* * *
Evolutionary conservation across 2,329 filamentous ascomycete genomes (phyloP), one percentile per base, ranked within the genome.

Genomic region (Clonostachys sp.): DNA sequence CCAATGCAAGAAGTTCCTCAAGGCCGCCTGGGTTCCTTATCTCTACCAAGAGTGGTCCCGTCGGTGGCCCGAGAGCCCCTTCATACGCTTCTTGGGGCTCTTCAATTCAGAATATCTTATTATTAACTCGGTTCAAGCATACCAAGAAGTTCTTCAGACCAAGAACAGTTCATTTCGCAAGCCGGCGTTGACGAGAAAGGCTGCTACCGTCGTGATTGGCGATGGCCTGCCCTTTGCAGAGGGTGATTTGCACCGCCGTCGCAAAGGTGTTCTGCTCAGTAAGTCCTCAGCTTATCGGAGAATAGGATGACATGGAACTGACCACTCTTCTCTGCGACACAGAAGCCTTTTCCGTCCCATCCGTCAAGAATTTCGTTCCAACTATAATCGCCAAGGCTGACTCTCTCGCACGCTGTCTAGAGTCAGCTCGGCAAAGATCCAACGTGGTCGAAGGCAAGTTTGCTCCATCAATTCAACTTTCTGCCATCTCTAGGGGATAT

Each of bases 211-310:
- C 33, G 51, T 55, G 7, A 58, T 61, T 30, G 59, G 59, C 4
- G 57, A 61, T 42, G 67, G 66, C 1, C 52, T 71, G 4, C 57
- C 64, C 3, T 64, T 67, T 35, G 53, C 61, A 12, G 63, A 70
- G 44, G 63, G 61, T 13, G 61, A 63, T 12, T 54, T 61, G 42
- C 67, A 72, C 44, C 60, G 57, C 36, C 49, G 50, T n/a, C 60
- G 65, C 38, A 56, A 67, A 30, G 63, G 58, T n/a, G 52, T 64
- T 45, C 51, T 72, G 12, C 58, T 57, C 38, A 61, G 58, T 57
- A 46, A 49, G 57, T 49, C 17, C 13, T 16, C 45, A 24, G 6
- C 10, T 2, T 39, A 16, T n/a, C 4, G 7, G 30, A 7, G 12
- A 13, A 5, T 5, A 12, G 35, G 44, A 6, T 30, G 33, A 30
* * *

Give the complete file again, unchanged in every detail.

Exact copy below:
Evolutionary conservation across 2,329 filamentous ascomycete genomes (phyloP), one percentile per base, ranked within the genome.

Genomic region (Clonostachys sp.): DNA sequence CCAATGCAAGAAGTTCCTCAAGGCCGCCTGGGTTCCTTATCTCTACCAAGAGTGGTCCCGTCGGTGGCCCGAGAGCCCCTTCATACGCTTCTTGGGGCTCTTCAATTCAGAATATCTTATTATTAACTCGGTTCAAGCATACCAAGAAGTTCTTCAGACCAAGAACAGTTCATTTCGCAAGCCGGCGTTGACGAGAAAGGCTGCTACCGTCGTGATTGGCGATGGCCTGCCCTTTGCAGAGGGTGATTTGCACCGCCGTCGCAAAGGTGTTCTGCTCAGTAAGTCCTCAGCTTATCGGAGAATAGGATGACATGGAACTGACCACTCTTCTCTGCGACACAGAAGCCTTTTCCGTCCCATCCGTCAAGAATTTCGTTCCAACTATAATCGCCAAGGCTGACTCTCTCGCACGCTGTCTAGAGTCAGCTCGGCAAAGATCCAACGTGGTCGAAGGCAAGTTTGCTCCATCAATTCAACTTTCTGCCATCTCTAGGGGATAT

Each of bases 211-310:
- C 33, G 51, T 55, G 7, A 58, T 61, T 30, G 59, G 59, C 4
- G 57, A 61, T 42, G 67, G 66, C 1, C 52, T 71, G 4, C 57
- C 64, C 3, T 64, T 67, T 35, G 53, C 61, A 12, G 63, A 70
- G 44, G 63, G 61, T 13, G 61, A 63, T 12, T 54, T 61, G 42
- C 67, A 72, C 44, C 60, G 57, C 36, C 49, G 50, T n/a, C 60
- G 65, C 38, A 56, A 67, A 30, G 63, G 58, T n/a, G 52, T 64
- T 45, C 51, T 72, G 12, C 58, T 57, C 38, A 61, G 58, T 57
- A 46, A 49, G 57, T 49, C 17, C 13, T 16, C 45, A 24, G 6
- C 10, T 2, T 39, A 16, T n/a, C 4, G 7, G 30, A 7, G 12
- A 13, A 5, T 5, A 12, G 35, G 44, A 6, T 30, G 33, A 30